Trial to find out how adventure learning can boost skills and behaviour

The Education Endowment Foundation is calling on schools to take part in a new trial to see how adventure learning and challenging outdoor activities can boost pupil behaviour and attainment.
There will be two programmes for Year 9 pupils: Outward Bound® will be focused on outdoor activities like hiking and canoeing, and Commando Joe’s will be based on challenging activities with military veterans.
Pupils in the Outward Bound group will go on an intensive 5-day residential in wild settings in either North Wales, the Lake District or Scotland. They’ll take part in challenging, adventurous activities such as rock climbing and gorge scrambling.
Trained outdoor learning instructors will deliver the course in collaboration with teachers from the pupils’ schools. Learning strategies such as growth mindset theory, goal setting and feedback will be used by instructors during the course with the aim of boosting attainment in the classroom and skills like resilience and motivation.
Similarly, the pupils in the Commando Joe’s group will take part in challenging activities delivered by military veterans over five consecutive days. Pupils will respond to an imagined nationwide blackout by supporting one another to implement an emergency response: belaying equipment, setting up shelters and rescuing injured people.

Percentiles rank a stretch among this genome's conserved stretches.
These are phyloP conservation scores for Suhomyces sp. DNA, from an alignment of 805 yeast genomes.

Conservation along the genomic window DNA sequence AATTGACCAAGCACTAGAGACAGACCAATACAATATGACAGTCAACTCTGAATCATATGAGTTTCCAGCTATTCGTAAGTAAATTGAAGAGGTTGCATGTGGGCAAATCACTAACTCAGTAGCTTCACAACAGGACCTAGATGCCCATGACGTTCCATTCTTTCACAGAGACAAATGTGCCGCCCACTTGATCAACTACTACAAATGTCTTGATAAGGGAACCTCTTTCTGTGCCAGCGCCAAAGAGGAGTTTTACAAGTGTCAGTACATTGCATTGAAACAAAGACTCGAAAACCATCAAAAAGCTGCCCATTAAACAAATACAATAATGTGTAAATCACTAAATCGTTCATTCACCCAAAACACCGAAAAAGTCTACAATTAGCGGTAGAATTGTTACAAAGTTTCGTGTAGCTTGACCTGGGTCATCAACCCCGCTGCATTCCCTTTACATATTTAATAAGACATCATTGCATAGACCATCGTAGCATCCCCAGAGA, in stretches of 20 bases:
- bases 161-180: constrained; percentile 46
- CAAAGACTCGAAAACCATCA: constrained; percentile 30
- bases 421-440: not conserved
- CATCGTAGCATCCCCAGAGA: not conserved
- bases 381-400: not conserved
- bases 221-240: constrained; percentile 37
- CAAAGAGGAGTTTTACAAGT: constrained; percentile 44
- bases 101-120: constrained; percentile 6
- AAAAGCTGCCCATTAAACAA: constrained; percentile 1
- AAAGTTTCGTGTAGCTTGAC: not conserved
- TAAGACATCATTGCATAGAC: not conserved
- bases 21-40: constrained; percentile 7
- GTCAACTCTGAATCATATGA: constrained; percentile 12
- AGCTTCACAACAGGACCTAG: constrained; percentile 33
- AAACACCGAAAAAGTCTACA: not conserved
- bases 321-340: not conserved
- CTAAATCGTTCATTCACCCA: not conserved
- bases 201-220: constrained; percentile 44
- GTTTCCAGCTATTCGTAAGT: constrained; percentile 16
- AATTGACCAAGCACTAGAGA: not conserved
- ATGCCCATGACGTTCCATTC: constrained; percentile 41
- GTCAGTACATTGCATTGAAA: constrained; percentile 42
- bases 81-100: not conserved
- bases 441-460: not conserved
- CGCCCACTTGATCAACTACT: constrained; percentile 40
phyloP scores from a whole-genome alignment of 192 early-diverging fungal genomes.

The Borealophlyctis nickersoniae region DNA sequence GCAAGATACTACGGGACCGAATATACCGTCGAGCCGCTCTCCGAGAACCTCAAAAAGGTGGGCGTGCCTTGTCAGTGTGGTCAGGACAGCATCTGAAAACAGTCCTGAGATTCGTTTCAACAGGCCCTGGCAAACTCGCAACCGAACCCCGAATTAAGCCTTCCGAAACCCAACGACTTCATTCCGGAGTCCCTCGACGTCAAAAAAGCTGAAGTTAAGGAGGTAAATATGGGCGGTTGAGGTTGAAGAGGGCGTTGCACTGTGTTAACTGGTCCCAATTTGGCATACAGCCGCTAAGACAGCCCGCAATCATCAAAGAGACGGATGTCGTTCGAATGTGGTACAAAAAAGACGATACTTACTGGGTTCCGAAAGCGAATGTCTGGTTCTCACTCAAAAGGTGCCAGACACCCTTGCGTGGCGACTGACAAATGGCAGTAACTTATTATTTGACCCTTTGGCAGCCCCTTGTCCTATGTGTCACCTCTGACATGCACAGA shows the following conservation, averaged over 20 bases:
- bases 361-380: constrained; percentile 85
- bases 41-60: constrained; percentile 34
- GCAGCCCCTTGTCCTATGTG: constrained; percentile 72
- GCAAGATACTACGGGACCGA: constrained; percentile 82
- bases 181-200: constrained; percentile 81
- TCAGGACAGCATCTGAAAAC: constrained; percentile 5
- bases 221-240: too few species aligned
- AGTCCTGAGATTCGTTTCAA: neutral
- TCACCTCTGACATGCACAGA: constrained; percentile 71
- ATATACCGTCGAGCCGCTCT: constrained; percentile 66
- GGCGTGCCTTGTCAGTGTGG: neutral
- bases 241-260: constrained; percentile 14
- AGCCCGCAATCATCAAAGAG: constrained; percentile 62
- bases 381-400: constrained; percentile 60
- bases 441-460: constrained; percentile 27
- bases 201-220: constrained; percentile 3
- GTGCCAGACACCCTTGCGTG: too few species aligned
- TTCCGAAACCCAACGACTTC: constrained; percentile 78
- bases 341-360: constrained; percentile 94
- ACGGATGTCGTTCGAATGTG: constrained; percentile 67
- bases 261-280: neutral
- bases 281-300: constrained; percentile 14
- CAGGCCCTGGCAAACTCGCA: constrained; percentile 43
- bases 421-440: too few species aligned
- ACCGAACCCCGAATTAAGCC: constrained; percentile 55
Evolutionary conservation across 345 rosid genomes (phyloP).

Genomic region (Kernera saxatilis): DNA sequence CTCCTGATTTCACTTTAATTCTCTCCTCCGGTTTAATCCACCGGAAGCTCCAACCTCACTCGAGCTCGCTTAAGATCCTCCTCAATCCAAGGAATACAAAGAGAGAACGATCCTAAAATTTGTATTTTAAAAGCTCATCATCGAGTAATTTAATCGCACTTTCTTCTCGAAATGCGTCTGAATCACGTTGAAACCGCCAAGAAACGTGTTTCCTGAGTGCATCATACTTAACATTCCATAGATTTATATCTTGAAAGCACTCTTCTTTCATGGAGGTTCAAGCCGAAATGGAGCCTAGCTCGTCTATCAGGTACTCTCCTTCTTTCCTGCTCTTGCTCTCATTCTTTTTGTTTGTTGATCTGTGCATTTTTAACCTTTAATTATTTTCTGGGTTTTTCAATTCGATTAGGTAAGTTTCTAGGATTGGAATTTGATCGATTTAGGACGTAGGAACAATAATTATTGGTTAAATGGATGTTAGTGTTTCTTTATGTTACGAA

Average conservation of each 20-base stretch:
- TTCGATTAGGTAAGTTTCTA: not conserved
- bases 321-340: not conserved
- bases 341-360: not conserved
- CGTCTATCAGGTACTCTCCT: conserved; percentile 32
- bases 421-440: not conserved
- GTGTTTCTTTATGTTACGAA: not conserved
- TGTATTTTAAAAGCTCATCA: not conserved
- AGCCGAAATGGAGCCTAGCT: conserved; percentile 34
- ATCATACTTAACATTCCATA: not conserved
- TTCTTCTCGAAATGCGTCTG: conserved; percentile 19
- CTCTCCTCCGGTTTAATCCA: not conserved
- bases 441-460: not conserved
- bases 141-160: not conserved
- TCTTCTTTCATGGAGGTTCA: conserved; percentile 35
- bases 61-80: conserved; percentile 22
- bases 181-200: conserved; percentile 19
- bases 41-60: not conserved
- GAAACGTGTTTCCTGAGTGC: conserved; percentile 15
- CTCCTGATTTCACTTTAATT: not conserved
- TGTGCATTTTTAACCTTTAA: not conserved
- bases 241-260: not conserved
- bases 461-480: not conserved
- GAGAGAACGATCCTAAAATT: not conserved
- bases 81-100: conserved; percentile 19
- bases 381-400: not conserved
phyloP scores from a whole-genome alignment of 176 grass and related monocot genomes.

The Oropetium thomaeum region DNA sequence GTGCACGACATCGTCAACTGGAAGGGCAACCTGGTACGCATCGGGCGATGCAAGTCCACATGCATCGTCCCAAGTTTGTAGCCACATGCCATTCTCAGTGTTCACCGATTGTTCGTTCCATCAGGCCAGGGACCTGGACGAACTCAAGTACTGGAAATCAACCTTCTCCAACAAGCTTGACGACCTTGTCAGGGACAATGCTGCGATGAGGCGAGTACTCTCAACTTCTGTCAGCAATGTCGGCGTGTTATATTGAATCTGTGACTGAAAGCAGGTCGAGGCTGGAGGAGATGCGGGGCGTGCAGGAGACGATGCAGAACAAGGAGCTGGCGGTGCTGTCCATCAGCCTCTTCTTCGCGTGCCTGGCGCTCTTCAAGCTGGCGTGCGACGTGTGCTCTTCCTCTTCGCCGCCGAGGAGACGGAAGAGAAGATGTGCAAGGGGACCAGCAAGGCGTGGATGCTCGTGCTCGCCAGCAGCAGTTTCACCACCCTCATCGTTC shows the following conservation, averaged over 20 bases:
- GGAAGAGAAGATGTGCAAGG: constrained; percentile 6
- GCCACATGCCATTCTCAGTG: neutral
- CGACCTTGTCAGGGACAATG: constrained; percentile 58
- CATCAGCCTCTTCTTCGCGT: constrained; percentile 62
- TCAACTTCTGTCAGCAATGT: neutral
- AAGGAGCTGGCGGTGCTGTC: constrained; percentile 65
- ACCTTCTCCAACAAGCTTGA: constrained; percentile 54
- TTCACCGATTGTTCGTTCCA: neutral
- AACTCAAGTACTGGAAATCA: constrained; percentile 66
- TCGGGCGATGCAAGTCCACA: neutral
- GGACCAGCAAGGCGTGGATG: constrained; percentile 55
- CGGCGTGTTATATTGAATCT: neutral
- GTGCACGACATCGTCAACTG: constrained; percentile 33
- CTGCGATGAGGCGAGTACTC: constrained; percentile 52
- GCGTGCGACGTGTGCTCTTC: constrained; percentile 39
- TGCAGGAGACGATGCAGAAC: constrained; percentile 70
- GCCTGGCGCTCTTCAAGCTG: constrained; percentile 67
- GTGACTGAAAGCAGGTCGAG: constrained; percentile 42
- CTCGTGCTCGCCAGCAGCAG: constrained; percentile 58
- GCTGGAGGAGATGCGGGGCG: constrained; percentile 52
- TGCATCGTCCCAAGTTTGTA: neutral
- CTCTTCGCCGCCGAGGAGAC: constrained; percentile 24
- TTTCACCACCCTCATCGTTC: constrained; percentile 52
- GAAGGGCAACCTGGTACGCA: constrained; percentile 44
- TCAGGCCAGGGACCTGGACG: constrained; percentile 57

Delivered in schools, the course will combine physical activity with the use of metacognitive skills and instructor-facilitated reflection sessions to try to improve attainment, behaviour and other skills like perseverance and team-work.
An independent team from Sheffield Hallam University will evaluate the Adventure Learning trial to find out what impact both of the programmes have on the pupils’ outcomes in self-regulation and maths, as well as their relationships in school and behaviour in the classroom.
According to the EEF’s Teaching and Learning Toolkit, outdoor adventure learning programmes can lead to academic gains of up to an additional 4 months. However, while the evidence behind the Toolkit entry is moderately strong, less is known about why these sorts of programmes have an impact on academic results. This large-scale study will help us to understand how outdoor adventure learning programmes may affect outcomes in the classroom.


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